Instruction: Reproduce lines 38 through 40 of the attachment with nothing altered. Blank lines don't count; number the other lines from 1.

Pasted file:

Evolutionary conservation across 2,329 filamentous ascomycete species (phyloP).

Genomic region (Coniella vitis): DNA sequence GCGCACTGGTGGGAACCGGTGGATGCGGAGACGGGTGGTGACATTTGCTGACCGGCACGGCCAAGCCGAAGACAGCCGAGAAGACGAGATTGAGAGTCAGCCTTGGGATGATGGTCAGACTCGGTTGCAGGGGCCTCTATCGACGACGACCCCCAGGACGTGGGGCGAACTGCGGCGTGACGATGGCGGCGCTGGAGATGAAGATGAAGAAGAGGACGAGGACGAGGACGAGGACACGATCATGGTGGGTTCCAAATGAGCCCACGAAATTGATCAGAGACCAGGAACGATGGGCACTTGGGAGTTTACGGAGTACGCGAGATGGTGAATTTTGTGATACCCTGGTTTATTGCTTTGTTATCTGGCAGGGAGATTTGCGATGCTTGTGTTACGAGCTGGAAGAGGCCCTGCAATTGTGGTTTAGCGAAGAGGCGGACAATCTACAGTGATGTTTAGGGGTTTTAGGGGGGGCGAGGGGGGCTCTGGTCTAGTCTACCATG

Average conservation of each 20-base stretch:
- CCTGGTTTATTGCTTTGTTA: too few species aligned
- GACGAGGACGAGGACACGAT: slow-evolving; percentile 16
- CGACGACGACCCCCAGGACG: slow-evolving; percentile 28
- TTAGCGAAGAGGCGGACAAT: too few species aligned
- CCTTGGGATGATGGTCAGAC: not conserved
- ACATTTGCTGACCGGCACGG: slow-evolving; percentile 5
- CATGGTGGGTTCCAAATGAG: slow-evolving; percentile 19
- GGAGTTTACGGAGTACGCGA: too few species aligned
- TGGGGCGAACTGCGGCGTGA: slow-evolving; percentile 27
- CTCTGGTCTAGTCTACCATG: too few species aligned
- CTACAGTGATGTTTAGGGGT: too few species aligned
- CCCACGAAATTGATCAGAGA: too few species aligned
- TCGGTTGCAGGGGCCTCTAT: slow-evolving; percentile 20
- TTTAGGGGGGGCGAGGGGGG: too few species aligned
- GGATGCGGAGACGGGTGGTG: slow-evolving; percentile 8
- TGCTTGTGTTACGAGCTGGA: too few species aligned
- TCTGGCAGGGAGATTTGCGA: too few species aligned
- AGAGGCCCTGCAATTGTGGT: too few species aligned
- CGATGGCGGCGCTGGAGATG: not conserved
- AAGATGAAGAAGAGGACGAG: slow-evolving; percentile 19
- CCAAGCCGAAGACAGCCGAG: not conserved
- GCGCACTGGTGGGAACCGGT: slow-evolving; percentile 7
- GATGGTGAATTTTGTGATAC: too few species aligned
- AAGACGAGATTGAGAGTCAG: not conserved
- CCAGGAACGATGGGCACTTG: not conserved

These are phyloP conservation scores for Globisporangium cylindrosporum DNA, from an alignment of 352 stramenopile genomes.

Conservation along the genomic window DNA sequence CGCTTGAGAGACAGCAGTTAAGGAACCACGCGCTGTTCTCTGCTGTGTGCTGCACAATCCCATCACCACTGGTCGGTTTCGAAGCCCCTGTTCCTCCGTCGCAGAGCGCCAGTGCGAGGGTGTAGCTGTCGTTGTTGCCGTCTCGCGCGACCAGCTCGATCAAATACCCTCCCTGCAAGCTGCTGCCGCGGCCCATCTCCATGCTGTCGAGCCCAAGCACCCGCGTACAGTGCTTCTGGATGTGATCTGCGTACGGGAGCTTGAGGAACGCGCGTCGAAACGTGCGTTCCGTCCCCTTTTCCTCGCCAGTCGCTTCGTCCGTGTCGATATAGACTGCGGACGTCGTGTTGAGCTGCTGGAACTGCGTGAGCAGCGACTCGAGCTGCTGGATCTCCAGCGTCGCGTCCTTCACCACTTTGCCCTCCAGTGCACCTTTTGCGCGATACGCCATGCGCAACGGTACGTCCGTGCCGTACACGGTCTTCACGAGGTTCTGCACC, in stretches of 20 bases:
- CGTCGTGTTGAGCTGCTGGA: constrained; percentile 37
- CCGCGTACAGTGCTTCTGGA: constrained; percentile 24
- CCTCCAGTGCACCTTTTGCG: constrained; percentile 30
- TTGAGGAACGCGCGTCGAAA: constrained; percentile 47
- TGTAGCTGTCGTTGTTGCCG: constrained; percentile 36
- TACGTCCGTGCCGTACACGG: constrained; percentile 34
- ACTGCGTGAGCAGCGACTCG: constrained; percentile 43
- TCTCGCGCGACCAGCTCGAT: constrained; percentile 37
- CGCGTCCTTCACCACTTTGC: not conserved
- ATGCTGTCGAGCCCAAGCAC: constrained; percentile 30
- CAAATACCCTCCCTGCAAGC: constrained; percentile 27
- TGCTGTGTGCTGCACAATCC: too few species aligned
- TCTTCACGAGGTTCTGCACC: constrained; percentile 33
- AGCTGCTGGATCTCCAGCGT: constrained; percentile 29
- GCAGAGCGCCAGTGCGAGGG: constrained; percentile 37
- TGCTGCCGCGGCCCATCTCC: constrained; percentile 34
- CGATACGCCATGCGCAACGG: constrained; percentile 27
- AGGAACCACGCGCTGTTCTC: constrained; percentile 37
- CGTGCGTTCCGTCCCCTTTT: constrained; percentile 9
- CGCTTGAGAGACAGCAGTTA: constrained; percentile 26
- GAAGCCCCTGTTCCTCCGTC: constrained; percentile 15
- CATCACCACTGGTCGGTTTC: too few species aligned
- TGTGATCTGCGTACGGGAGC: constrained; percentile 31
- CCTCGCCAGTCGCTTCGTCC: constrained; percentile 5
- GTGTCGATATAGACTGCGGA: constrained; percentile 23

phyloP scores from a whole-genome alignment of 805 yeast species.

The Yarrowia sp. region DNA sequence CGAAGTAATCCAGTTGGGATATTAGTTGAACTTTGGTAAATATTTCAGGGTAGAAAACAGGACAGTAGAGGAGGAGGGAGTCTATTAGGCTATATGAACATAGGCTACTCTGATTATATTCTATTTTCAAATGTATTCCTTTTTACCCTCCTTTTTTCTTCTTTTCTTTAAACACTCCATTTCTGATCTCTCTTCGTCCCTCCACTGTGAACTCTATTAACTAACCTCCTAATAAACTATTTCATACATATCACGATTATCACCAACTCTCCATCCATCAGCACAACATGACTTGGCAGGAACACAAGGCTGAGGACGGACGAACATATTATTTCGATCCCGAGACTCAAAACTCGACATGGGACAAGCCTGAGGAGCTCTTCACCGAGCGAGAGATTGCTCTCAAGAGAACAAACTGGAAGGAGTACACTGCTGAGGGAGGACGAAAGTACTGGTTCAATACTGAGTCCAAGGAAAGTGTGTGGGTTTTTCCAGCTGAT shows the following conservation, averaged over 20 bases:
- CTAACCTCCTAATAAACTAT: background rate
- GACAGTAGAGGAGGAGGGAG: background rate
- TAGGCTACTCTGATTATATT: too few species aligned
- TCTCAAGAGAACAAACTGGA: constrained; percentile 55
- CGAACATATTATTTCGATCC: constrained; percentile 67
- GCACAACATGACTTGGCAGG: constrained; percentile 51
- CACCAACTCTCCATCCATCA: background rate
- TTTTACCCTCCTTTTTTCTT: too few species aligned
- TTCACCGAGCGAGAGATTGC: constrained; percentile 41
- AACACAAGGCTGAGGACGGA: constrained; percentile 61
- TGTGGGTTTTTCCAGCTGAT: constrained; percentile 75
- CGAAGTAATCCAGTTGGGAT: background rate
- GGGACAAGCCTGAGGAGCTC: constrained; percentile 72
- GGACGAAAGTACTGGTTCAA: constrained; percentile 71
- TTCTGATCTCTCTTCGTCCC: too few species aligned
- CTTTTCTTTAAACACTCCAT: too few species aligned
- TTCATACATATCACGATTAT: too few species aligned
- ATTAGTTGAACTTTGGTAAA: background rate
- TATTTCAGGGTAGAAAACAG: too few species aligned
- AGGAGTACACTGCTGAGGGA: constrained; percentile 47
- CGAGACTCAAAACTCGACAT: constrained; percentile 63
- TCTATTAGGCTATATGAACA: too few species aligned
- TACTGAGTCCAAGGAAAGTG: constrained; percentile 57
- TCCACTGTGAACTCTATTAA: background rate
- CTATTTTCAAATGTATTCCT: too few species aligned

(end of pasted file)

- TCTCGCGCGACCAGCTCGAT: constrained; percentile 37
- CGCGTCCTTCACCACTTTGC: not conserved
- ATGCTGTCGAGCCCAAGCAC: constrained; percentile 30